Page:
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Huawei overcame sanctions to surpass Apple in 2019 global smartphone sales

Huawei, amid sanctions imposed by the U.S. government, surpassed Apple to take second place in global smartphone sales in 2019 — but not enough to dethrone Samsung.

The sanctions against Huawei started in mid-2019 when it was placed on the Entity List of the U.S. Department of Commerce. This prohibited the Chinese smartphone manufacturer from acquiring parts and components from U.S. companies without the approval of the federal government.

Due to the sanctions, Huawei was also forced to abandon certain aspects of Google’s Android mobile operating system, including the Google Play Store and G Suite integration.

However, according to Counterpoint Research, Huawei was still able to overtake Apple in terms of global smartphone sales last year, despite the challenges that it faced. The company was able to take almost 40% market share in its home market of China, which accounted for more than 60% of its shipments.

Huawei shipped 238.5 million units in 2019, improving 16% from 205.3 million units in 2018. In comparison, Samsung, still the leader with shipments of 296.5 million units, saw a 2% increase in shipments from 291.8 million units. Meanwhile, Apple, down to third place, shipped 196.2 million units last year, down 5% from 206.3 million units in 2018.

Counterpoint Research noted that Apple was able to take the top spot in global smartphone sales in the fourth quarter of 2019, for the first time in two years. This was due to the popularity of the iPhone 11, which exceeded expectations.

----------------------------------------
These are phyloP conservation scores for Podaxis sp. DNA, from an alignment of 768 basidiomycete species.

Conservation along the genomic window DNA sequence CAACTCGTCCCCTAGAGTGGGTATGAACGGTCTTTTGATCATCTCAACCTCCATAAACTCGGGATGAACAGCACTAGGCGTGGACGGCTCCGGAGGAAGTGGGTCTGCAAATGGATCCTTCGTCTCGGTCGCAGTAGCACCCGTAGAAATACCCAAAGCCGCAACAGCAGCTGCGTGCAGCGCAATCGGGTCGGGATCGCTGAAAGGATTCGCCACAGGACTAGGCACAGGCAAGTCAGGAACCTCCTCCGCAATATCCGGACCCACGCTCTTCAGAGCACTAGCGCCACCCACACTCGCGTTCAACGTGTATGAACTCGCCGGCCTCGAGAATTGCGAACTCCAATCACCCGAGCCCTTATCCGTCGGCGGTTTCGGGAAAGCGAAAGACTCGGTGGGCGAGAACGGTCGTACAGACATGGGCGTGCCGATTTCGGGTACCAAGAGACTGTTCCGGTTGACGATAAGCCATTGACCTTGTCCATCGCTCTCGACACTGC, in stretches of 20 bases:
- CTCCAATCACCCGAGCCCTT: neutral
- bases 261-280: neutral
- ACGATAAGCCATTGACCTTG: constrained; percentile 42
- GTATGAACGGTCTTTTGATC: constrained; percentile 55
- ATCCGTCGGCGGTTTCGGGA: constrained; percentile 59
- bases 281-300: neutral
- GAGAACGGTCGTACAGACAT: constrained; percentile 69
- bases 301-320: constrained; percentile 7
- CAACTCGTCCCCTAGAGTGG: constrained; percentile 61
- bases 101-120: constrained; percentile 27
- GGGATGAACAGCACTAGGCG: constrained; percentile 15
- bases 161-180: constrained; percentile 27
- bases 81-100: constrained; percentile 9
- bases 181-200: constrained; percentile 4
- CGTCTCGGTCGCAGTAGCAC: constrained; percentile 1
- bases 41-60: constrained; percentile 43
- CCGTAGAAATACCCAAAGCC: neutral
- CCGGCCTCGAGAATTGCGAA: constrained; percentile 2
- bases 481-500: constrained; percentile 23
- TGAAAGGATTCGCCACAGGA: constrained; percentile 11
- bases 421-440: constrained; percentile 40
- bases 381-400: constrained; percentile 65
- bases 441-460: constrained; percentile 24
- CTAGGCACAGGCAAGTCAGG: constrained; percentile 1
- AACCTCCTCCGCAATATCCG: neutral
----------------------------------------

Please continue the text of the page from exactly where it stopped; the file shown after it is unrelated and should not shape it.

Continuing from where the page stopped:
Canalys, which also placed Huawei in second place ahead of Apple in 2019 global smartphone sales, said that last year could have seen Huawei attempt to challenge Samsung for the top spot in the industry. With the sanctions in place, that wasn’t possible, and it remains to be seen if and when the company will be able to gather momentum for another run at the crown.

Digital Trends’ Greg Nibler recently sat down with Tim Danks, Huawei’s vice president of risk management and partner relations, who said recent suggestions that the company will abandon Google’s Android were false. According to Danks, if the restrictions are lifted, Huawei plans to continue forward with Android.

However, Danks confirmed that if Huawei is forced to drop Android, the company has a Plan B. Huawei is investigating alternative options, including using its own Harmony OS or continuing with the open-source Android in its current smartphones without heavy Google integration.

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